Then our Pactor I stopped working and we thought our modem was broken, but in fact it was the computer serial port, but we got a new Pactor III modem, and from then on Grib files came to make things even easier. The constant switching from RX to TX that Pactor I made caused our Furuno FS 1502 to burn the output transistors, and we got a new Icom IC-M802, but the Furuno was later fixed and sold.

Now on the second Green Nomad, an aluminum 36 ft swing keel design, we still have the same Pactor III modem and an old Icom IC-M710 RT, which was a gift from my brother Nuno, who had removed it from a boat he sold.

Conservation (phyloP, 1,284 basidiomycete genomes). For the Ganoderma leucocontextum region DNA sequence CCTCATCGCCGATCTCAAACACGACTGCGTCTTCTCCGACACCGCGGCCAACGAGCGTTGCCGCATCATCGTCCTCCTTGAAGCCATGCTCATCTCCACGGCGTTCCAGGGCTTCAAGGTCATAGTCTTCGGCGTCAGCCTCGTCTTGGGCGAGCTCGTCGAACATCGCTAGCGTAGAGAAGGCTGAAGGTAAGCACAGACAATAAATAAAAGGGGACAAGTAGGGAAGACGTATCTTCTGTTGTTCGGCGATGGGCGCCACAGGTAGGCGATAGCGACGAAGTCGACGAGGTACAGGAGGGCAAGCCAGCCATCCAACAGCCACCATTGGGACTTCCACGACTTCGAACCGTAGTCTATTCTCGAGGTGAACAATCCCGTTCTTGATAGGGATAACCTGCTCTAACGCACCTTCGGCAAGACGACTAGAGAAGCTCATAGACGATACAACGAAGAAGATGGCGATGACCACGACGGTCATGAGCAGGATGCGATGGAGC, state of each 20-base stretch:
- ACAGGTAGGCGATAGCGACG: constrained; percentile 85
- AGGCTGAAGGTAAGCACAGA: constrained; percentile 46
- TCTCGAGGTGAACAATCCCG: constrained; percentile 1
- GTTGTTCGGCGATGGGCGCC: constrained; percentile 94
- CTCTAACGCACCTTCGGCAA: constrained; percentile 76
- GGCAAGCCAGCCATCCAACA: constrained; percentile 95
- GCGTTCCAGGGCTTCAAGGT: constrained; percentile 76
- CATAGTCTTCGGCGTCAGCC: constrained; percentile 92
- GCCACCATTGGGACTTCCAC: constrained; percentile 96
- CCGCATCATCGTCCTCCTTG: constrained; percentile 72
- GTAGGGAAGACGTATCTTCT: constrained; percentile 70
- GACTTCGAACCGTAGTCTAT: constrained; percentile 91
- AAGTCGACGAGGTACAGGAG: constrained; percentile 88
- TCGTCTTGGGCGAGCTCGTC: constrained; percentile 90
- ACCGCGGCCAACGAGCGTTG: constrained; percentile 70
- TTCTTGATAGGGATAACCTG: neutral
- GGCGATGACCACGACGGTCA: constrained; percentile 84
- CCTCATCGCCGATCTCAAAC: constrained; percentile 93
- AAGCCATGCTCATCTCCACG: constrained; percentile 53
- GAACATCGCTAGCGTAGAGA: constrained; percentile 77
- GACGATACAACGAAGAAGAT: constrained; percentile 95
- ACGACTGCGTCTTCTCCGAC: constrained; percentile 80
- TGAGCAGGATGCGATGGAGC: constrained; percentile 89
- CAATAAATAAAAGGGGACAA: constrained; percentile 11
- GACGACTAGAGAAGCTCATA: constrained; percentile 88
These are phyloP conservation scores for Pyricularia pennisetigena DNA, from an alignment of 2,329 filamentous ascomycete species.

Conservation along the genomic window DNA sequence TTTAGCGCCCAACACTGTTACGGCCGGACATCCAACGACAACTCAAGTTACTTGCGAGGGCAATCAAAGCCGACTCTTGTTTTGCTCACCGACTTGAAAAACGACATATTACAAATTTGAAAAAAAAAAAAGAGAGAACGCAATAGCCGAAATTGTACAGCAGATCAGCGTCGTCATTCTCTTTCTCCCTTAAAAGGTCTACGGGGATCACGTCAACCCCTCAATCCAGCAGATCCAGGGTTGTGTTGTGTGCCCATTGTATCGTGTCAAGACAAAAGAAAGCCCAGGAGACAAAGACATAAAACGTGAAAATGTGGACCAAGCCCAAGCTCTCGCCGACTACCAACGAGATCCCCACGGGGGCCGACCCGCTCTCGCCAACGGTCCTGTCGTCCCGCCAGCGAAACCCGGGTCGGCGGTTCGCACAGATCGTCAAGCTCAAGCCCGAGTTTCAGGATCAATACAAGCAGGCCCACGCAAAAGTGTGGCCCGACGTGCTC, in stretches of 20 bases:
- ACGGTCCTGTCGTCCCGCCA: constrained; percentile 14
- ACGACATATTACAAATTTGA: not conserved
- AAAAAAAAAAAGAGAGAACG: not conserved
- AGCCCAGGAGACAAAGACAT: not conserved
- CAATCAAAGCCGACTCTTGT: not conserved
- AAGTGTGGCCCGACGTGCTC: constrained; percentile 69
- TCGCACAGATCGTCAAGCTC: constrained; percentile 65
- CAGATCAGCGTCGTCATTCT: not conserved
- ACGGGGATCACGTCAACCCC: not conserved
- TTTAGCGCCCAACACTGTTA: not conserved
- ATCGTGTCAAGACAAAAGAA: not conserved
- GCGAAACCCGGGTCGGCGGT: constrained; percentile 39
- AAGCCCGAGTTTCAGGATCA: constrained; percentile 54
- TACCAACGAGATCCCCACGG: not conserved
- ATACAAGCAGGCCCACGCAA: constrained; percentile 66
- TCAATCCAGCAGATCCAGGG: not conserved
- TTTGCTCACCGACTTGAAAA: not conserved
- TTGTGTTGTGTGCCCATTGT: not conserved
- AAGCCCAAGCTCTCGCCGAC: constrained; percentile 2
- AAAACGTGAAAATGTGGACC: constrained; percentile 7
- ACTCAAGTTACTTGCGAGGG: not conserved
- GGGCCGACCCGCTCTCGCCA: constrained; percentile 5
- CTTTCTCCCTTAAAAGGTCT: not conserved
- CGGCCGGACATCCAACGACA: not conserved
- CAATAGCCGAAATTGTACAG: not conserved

As for the question of satellite comms, Inmarsat or Iridium, they are in a different cost league from what we want. And you don't wake up in the morning and phone your cruising buddies at 0900, one at a time, to find out what they are up to, or email them all and expect answers that same day. It is just not the same thing, you lose a lot of touch with your friends that are cruising in the same area. You may know all your hometown neighbours are doing via their emails or social media, but that is not so relevant to your cruising life and friends.

Of course SSB reception and communication is a bit like wind vane self steering. It is not for everybody, you have to be committed and like to use it to get good results. But when you get it, if feels very good, the use is free and you are making the most of your cruising budget.